Kyrsten Sinema’s support for the Cut Inflation Act is another reason for hope in the face of the climate emergency

Hello. David Meyer here in Berlin, replacing Alan.

I’m not going to get into the trade-offs that were made to get to this, or the many parts of the bill that aren’t climate-related – I’m not an American and my only personal issue is the same one that’s shared by everyone on the planet; that is, a stake in our common global environment, which does not care about borders.

On that basis, and assuming the bill now passes Congress, I will say this: Thank you, America.

It’s an imperfect package, but it nonetheless represents by far the strongest US climate legislation yet — and to me, it represents hope.

Like many people, I have recently found myself tempted by climate ‘doomerism’ – a trap that is easy to fall into, given the very visible onset of symptoms of the emergency over the past two years, and several worrying signs that we may be on the brink of an irreversible slide into a habitable world.

These things could still happen, and we must do everything possible to avoid this fate. However, we are making significant progress, and it is extremely important to recognize this.

As the eminent climatologist Michael E. Mann tweeted in response to Sinema’s news, it’s “why we don’t give up”.

The Inflation Reduction Act is expected, over the next decade, to reduce U.S. domestic carbon emissions by up to 45% from their 2005 peak.

Meanwhile, in Australia, another country that is a little behind in the mitigation part, a new climate bill will also aim for at least a 43% reduction by 2030.

China, whose climate inactivists love to cite pollution levels as some sort of perverse reason not to do more in the West, may actually be on track to beat its own 2030 emissions reduction targets.

Last month, Bloomberg reported that the United States had passed the “critical electric vehicle tipping point” at which 5% of new car sales were from electric vehicles. Europe and China were already there; the mass adoption of electrified transport is now firmly in our sights.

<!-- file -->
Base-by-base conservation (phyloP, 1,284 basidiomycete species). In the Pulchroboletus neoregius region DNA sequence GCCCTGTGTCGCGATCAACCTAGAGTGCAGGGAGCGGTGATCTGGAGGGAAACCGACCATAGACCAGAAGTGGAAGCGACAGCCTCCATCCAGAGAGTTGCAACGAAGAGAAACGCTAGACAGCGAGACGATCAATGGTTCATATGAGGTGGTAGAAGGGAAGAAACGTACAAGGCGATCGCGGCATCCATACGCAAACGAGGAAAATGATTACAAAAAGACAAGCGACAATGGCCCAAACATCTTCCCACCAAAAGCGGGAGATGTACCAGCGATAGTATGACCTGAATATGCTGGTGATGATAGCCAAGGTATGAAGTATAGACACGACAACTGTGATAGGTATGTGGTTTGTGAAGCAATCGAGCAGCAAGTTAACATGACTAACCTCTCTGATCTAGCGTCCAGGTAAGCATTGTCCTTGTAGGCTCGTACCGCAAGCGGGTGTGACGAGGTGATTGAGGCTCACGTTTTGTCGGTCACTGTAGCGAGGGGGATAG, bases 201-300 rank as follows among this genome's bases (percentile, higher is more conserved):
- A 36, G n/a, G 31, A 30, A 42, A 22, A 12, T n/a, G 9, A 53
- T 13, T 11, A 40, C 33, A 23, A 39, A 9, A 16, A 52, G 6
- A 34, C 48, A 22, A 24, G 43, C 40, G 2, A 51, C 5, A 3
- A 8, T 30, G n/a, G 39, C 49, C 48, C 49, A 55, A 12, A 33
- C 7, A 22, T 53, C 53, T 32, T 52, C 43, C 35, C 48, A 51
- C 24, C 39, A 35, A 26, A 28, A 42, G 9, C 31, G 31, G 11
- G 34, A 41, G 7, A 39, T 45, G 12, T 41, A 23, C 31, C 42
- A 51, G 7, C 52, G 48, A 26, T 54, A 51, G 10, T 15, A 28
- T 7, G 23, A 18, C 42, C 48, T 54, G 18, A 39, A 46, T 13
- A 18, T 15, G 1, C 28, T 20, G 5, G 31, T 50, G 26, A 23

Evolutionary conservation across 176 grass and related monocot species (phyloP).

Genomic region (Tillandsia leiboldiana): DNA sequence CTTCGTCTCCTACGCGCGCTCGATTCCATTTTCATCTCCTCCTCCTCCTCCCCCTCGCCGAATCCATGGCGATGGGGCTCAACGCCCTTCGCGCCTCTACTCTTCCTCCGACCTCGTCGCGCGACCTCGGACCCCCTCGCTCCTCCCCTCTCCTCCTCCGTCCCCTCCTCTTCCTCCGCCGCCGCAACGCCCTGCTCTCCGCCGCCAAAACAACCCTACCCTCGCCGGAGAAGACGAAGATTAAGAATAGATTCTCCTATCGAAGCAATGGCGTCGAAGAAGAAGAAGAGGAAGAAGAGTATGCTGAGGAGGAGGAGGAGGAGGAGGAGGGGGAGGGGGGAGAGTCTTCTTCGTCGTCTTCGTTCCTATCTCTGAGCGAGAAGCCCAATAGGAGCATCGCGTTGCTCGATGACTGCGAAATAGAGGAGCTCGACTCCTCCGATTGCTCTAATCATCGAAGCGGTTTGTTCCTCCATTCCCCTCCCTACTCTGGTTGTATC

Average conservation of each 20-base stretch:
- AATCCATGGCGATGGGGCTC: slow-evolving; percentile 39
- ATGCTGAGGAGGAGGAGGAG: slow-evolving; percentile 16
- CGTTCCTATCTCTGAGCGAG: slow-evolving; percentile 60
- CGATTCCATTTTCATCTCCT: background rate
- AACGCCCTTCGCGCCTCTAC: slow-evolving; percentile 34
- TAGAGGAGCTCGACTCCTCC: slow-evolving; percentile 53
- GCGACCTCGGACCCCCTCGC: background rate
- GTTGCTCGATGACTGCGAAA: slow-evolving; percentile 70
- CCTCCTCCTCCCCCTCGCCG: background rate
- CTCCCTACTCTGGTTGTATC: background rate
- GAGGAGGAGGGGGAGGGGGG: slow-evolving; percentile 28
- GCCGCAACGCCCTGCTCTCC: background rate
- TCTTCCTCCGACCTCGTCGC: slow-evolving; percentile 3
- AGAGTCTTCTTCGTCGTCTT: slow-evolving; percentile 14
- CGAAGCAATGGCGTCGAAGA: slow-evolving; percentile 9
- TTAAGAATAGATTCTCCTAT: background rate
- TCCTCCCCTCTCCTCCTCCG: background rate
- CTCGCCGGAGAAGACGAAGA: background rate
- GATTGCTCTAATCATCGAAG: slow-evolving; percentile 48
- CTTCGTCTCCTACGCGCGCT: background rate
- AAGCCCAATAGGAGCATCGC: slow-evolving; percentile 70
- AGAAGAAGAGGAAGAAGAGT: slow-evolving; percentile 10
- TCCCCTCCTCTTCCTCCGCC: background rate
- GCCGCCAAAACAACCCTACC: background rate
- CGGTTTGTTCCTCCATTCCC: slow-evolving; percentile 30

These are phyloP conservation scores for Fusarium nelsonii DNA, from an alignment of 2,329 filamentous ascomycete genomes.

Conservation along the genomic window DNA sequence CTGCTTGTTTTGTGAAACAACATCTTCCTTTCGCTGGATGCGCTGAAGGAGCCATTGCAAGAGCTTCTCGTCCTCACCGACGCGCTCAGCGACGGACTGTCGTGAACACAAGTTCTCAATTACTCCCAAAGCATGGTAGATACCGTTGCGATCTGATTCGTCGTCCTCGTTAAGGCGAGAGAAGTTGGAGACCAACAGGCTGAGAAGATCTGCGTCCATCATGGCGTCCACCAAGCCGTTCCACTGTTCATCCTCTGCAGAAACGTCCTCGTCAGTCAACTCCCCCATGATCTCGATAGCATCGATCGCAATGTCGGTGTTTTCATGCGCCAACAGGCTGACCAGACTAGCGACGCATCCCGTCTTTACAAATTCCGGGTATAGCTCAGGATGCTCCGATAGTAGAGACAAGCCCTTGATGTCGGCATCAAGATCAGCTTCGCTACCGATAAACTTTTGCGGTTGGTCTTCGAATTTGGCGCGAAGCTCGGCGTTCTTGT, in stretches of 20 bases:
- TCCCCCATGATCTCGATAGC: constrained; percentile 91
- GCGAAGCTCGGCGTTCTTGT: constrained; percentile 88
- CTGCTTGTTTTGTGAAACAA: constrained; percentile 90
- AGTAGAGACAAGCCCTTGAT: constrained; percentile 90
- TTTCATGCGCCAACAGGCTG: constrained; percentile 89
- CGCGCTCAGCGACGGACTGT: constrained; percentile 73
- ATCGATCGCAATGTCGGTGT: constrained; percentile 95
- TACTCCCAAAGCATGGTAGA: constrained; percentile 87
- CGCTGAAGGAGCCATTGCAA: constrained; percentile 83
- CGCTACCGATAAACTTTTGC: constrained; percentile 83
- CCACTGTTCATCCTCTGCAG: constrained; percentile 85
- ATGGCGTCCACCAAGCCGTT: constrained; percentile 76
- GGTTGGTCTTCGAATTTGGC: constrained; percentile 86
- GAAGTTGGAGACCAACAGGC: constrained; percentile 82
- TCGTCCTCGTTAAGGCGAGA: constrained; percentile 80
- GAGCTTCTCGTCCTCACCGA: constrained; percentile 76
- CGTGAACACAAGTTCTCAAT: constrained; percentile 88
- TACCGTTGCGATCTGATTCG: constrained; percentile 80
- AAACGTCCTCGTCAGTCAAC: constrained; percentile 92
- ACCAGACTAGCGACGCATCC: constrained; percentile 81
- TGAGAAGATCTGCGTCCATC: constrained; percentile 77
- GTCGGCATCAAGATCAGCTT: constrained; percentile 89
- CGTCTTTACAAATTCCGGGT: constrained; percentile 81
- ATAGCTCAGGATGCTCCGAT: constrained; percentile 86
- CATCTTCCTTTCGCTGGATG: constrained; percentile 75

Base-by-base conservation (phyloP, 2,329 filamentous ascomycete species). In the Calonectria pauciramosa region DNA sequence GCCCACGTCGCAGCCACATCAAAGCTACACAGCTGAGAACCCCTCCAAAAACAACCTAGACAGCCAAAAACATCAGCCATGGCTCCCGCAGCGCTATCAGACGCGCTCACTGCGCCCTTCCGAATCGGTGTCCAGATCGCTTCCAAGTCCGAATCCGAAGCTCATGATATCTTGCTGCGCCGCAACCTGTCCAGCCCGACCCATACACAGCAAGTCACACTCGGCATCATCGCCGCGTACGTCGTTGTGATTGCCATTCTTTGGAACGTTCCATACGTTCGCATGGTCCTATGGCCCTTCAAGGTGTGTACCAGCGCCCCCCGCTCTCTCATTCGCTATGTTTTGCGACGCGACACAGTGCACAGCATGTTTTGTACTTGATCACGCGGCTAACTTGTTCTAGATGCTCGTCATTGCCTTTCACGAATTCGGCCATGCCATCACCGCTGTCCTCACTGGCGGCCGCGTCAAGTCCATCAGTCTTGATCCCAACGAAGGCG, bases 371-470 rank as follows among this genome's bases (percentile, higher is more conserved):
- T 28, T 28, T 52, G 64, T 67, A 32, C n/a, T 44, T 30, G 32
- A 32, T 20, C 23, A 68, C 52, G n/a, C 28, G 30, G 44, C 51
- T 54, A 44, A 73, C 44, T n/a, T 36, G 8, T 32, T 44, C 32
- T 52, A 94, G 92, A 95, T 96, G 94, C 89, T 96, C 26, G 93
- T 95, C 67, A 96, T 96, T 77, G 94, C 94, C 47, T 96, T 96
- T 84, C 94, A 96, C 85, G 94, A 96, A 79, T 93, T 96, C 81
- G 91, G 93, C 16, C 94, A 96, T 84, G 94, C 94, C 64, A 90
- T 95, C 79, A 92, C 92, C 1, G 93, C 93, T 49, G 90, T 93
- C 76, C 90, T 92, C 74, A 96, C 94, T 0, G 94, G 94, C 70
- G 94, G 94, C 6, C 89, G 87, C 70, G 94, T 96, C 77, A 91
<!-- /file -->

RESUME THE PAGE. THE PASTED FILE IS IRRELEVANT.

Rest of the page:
It’s also heartening to see in Manchin’s Damascene conversion a hint of a new mentality that recognizes the economic opportunities now emerging, and which no politician should ignore – he wants to keep his state an energetic state, and it seems finally recognize that this will only be possible by opening the door to non-fossil energy sources.

There is still so much to do, and so much pressure and innovation will be needed to get us where we need to go, but – with my eyes firmly and still nervously set on science – I believe it is achievable.

We’ve taken care of acid rain and the ozone hole, and we can take care of that too. This won’t mean a return to the climate of a few decades ago – it’s too late for that and things will certainly continue to get worse from here – but there are plenty of reasons to believe that humanity can still avoid a hellish future. It will be difficult, but we can do it.

More news below.

David Meyer

[email protected]


Musk against Twitter

Elon Musk has hit back at Twitter, saying the company misrepresented its health and user metrics ahead of the ill-fated $44 billion takeover deal. The lawsuit alleges that Twitter had about 65 million fewer users seeing ads than the 238 million it claimed to have. Twitter President Bret Taylor called the allegations “factually inaccurate, legally insufficient and commercially irrelevant”. the wall street journal

Gas competition

Asia and Europe are racing to secure natural gas supplies ahead of winter, and the result will likely be another price hike. Liquefied natural gas supplies were headed mostly to Asia, but Russia’s gas shortage is forcing Europe to seize all the LNG it can get its hands on. (By the way, Germany would have has its gas storage levels down to the usual level for this time of year, despite choking supplies from Russia.) FinancialTimes

Recession for women

Pipeline CEO Katica Roy has written an impassioned plea for gender-based impact assessments as the United States battles inflation. Indeed, she writes, the recession is already here if you are a woman: “Women usually and disproportionately suffer during economic downturns due to centuries of pent-up inequality… We should start figuring out what we will do to ensure women and the millions of families who depend on them for their financial security are not swept away when the tide goes out. Fortune


‘Cracks are starting to appear’: Wells Fargo’s chief economist spots signs of weakness ahead of July’s U.S. jobs report, per Associated Press

‘We’re stuck with this white elephant’: Wisconsin town’s big bet on electronics maker Foxconn didn’t go as planned, by Grady McGregor

Several US states are giving residents up to $1,500 to stave off inflation, but the IMF is telling Europe not to even think about it, by Colin Lodewick

The other supply chain crisis: The Rhine is drying up and could become Europe’s energy ‘Achilles’ heel’, Deutsche Bank warns, by Alena Botros

Tesla and Pfizer are among the 20 fastest growing large companies in the world, by Paige McGlauflin

This edition of Daily CEO was edited by David Meyer.

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